We strongly recommend all persons remain silent when in police custody. The only thing you should say is “I want an attorney.”

Many people think that if the police do not read them their Miranda rights, the charges against them will be dropped. This is not true. If the police fail to inform you your rights you can still be convicted!

Unreasonable Search and Seizure

The 4th Amendment to the U.S. Constitution protects you and your property from unreasonable search and seizure. Although there are many exceptions to this rule, the police generally cannot search your home, property, car, or documents unless they have a search warrant, or you have given them consent to search.

If a search was unreasonable, the evidence seized during it can generally cannot be used against you at trial.

Right to Trial by Jury

Any crime that may be punished by imprisonment for more than six months automatically triggers the right to a trial by jury.


Back to the top.

Q: Can I fight a criminal charge or is my case hopeless?

At Sitzler & Sitzler we never take the position that a case is hopeless. Each and every person deserves their day in court, and we are honored when a client selects us to be there with them.

The law requires the state to prove beyond a reasonable doubt that you are guilty. If the state does not have the evidence to support its charge against you, conviction is unconstitutional.  Thus, attacking the state’s evidence against you is an effective defense tactic.

Our firm has successfully defended many persons charged with crimes by discrediting the state’s evidence and presenting other evidence in our clients’ favor. 


Back to the top.

Q: Can I get a plea deal?

The majority of all criminal cases are resolved via plea bargaining with the prosecutor. Very few cases actually go to trial.

There are some crimes in New Jersey, DUI for example, where the prosecutor is not able to offer a lesser charge or lighter punishment. The only options are to plead guilty or go to trial.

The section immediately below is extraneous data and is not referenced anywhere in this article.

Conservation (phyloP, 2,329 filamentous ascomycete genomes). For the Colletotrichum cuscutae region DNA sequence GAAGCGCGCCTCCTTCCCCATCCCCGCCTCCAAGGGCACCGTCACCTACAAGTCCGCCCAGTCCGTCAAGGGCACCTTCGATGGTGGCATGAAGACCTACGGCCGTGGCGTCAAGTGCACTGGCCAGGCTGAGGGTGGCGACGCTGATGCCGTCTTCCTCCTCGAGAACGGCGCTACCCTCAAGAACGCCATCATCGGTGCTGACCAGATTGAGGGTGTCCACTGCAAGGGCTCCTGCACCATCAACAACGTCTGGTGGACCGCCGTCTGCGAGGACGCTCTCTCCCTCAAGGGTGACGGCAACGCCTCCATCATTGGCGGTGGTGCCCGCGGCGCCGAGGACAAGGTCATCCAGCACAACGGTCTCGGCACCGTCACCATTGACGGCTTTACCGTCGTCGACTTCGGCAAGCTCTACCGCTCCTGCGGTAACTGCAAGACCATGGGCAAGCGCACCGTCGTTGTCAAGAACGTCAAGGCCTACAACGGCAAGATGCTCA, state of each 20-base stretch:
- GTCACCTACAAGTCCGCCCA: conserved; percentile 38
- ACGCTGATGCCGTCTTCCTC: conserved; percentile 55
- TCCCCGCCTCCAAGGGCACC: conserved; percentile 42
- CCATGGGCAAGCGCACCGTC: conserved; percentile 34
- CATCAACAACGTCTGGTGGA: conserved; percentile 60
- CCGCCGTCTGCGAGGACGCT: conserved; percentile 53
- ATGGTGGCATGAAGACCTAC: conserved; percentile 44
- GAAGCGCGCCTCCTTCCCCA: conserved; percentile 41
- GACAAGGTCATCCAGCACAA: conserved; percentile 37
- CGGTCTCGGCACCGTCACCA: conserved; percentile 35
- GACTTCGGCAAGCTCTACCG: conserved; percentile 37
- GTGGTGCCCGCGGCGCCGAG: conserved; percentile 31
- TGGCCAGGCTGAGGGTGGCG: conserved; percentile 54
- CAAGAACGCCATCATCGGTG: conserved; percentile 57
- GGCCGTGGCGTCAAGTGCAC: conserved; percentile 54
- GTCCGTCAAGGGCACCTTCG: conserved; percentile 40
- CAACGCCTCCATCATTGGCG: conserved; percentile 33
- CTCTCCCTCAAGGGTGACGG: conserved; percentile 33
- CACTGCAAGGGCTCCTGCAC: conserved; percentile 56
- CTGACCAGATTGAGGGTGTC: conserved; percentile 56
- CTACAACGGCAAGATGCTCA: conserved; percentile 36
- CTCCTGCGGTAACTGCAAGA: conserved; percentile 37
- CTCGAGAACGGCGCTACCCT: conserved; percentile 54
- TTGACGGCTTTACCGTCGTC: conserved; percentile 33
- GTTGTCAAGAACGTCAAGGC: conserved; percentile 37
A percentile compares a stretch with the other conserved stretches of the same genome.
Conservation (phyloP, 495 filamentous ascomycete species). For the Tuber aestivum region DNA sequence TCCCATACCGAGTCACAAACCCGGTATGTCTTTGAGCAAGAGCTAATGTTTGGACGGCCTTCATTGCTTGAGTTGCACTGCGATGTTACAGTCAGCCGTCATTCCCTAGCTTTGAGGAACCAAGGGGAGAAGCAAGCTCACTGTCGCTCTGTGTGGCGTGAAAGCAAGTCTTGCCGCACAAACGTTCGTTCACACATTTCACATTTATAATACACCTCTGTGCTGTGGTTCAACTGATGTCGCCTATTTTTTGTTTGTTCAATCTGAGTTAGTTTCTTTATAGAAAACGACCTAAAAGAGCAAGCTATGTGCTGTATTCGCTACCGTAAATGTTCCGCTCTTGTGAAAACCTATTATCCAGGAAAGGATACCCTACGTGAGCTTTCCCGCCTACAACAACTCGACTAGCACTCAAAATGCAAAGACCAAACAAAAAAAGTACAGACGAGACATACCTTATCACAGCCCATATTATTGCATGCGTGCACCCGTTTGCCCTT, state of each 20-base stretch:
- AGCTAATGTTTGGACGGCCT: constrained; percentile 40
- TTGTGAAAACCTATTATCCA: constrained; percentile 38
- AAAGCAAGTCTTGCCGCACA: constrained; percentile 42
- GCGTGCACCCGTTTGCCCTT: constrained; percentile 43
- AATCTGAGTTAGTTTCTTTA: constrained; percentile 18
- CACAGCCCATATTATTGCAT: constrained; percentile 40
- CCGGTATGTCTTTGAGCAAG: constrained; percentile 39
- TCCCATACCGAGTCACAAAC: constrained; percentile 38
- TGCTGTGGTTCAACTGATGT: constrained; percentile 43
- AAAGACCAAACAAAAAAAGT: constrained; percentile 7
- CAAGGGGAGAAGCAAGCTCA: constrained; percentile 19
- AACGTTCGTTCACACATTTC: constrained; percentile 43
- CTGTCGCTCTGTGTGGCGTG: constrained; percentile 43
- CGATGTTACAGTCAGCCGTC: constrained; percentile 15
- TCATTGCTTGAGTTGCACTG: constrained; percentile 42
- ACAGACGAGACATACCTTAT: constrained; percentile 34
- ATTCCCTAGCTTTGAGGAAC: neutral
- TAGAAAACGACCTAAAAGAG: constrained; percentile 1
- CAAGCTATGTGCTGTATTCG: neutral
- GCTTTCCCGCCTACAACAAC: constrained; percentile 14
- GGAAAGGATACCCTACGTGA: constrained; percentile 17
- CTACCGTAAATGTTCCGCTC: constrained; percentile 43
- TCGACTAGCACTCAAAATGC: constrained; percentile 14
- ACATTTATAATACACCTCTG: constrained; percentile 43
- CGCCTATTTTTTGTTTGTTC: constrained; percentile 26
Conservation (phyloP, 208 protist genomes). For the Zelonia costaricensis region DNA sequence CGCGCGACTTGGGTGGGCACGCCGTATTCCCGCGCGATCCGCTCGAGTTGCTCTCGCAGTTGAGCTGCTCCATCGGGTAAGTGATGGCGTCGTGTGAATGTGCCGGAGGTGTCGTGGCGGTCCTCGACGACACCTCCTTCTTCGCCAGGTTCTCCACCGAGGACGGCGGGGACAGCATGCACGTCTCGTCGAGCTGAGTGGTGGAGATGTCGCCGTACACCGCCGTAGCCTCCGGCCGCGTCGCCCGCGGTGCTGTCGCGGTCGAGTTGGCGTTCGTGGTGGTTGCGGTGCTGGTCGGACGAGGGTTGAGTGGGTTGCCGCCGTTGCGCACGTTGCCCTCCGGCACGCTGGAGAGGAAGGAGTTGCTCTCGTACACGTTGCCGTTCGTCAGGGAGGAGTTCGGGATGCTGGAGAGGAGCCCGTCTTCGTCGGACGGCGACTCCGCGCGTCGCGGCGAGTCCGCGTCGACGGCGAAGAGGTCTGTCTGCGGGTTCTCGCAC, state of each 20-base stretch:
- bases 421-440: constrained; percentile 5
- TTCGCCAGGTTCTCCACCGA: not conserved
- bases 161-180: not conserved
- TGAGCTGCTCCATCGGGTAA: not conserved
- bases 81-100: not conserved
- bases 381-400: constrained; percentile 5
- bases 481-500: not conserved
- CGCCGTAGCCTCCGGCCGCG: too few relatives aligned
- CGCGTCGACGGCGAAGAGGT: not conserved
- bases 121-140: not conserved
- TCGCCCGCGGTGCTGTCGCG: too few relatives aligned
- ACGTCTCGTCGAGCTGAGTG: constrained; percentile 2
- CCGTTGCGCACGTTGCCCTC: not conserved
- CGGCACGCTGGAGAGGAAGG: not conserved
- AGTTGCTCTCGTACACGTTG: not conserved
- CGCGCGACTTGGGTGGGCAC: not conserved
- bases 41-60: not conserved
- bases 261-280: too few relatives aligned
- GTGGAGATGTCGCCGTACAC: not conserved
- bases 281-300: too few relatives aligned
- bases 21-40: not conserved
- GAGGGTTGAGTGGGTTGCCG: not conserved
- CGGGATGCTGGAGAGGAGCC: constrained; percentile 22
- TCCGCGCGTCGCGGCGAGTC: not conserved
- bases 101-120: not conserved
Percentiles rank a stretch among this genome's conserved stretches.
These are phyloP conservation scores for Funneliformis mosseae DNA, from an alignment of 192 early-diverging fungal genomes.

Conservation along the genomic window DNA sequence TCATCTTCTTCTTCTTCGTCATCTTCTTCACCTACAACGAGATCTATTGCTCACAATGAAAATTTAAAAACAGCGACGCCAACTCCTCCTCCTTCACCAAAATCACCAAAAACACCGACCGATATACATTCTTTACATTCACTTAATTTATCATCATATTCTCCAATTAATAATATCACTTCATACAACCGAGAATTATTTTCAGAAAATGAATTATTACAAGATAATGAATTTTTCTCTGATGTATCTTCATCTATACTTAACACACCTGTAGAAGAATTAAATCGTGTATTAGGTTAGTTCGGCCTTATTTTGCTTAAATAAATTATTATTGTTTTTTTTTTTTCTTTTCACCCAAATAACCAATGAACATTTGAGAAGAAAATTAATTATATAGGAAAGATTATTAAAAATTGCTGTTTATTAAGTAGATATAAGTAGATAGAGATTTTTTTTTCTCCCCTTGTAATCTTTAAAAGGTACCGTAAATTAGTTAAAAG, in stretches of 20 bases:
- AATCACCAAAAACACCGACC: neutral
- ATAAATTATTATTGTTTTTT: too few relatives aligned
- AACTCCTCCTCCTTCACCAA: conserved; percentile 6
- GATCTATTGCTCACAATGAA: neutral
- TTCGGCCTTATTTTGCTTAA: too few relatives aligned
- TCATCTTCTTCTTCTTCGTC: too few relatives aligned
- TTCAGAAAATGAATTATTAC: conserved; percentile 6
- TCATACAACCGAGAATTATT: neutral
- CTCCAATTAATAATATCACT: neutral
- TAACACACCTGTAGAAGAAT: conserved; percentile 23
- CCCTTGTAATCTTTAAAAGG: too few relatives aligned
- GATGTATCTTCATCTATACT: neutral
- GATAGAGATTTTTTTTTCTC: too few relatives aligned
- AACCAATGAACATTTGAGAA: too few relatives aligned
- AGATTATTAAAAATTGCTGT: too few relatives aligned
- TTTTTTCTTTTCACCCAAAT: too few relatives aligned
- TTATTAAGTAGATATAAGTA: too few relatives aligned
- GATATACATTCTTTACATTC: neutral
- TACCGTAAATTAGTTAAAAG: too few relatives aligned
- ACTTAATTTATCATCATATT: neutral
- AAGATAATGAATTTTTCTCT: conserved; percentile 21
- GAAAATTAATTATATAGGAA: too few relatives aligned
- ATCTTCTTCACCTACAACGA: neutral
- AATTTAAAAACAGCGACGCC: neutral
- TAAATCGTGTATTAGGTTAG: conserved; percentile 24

Each case is unique, so no criminal defense attorney can ever promise a specific result in an individual case. What we can promise is that we will devote our full attention and all the resources at our disposal toward defending each and every one of our client’s cases. 


Back to the top.


Criminal Defense News

The Sitzler & Sitzler law office in Hainesport, New Jersey, serves clients in Mount Laurel, Evesham, Westampton, Bordentown, Cherry Hill, Pennsauken, Voorhees, Winslow, Gloucester Township, Deptford, Washington Township, Woodbury, Hamilton, Galloway, Northfield, Hammonton, & elsewhere within Burlington County, Camden County, Gloucester County, & Atlantic County.



© 2017 Sitzler and Sitzler | Attorney Advertising
1487 State Highway 38 West, Hainesport, NJ 08036
| Phone: 609-267-1101

DWI/DUI Defense | Multiple DUI/DWI Offenses | Criminal Defense Overview | Traffic Violations | MVC Points/ Driver License Violations | Federal Cases | Felonies/Indictable Charges | Misdemeanor/Disorderly Person | Domestic Violence | White Collar Crimes | Drug Crimes | Theft | Juvenile Matters | Violent Crimes | Criminal Sexual Contact | Homicide | Weapons Offenses | Expungement | Probation and Parole Violations | Megan's Law | Assault and Battery | Burglary | Appellate Law | Guns and Weapons Charges | CJP Hearing | Criminal Defense | Testimonials | About Us | Other Services | En Espanol

FacebookGoogle+TwitterLinked-In Company

Law Firm Website Design by
Amicus Creative